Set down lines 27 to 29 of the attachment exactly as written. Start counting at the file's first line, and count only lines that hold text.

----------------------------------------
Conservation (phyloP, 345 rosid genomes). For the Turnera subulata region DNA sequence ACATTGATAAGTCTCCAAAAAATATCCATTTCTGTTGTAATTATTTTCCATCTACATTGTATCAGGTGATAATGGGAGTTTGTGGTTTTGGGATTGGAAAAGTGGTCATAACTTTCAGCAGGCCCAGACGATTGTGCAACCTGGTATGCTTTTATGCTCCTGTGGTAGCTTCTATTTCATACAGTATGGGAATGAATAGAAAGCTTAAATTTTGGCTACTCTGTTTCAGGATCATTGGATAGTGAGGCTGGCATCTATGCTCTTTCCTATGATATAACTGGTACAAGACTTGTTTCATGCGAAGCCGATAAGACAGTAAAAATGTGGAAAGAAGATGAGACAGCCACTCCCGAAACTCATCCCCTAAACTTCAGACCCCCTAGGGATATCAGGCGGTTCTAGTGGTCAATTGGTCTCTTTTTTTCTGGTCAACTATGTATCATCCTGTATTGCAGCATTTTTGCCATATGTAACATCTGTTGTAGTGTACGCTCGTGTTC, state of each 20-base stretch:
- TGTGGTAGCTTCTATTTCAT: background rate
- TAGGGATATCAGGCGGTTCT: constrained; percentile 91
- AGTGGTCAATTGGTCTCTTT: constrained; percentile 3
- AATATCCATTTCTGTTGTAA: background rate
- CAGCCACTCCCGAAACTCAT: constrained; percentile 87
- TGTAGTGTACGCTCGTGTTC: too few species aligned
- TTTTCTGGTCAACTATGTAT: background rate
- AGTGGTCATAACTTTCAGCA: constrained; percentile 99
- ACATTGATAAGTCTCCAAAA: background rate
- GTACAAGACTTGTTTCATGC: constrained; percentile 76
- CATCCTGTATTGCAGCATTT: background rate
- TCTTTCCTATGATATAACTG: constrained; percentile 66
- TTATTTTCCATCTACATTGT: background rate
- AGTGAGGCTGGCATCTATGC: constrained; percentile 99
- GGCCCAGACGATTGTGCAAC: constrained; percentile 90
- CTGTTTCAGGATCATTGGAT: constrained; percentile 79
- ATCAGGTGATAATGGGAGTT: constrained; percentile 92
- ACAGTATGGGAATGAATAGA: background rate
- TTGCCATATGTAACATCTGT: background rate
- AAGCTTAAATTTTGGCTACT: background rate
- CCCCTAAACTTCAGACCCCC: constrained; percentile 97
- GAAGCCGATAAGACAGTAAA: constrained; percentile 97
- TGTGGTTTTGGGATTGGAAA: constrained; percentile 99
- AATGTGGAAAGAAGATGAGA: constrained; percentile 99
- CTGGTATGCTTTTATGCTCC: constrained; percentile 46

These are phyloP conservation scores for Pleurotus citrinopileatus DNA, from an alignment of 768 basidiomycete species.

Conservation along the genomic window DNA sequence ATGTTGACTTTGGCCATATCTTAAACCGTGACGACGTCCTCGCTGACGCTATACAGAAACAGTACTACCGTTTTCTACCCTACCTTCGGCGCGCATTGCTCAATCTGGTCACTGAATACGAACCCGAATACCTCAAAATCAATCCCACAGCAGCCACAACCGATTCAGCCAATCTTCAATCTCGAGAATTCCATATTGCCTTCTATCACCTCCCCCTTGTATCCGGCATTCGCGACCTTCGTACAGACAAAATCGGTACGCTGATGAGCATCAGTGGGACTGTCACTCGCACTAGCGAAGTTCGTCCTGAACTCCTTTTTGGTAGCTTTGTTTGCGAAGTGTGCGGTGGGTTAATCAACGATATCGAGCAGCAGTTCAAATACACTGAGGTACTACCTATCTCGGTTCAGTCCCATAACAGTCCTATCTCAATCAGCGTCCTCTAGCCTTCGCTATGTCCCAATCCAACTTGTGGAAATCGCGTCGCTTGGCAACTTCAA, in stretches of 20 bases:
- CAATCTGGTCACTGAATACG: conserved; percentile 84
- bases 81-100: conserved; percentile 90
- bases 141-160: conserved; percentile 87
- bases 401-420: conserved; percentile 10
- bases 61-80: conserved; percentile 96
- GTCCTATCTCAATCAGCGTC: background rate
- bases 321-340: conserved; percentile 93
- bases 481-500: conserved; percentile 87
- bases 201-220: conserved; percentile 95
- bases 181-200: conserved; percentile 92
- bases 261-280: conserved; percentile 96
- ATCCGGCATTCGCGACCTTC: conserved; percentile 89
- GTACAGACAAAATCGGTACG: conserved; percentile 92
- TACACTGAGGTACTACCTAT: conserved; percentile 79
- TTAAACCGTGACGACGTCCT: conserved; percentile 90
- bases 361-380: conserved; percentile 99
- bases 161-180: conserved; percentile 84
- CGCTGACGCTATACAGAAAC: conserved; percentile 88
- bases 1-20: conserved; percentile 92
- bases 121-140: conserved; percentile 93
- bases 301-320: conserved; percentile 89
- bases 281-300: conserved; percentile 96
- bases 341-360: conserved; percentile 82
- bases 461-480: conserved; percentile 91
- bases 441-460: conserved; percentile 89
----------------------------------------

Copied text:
These are phyloP conservation scores for Pleurotus citrinopileatus DNA, from an alignment of 768 basidiomycete species.

Conservation along the genomic window DNA sequence ATGTTGACTTTGGCCATATCTTAAACCGTGACGACGTCCTCGCTGACGCTATACAGAAACAGTACTACCGTTTTCTACCCTACCTTCGGCGCGCATTGCTCAATCTGGTCACTGAATACGAACCCGAATACCTCAAAATCAATCCCACAGCAGCCACAACCGATTCAGCCAATCTTCAATCTCGAGAATTCCATATTGCCTTCTATCACCTCCCCCTTGTATCCGGCATTCGCGACCTTCGTACAGACAAAATCGGTACGCTGATGAGCATCAGTGGGACTGTCACTCGCACTAGCGAAGTTCGTCCTGAACTCCTTTTTGGTAGCTTTGTTTGCGAAGTGTGCGGTGGGTTAATCAACGATATCGAGCAGCAGTTCAAATACACTGAGGTACTACCTATCTCGGTTCAGTCCCATAACAGTCCTATCTCAATCAGCGTCCTCTAGCCTTCGCTATGTCCCAATCCAACTTGTGGAAATCGCGTCGCTTGGCAACTTCAA, in stretches of 20 bases:
- CAATCTGGTCACTGAATACG: conserved; percentile 84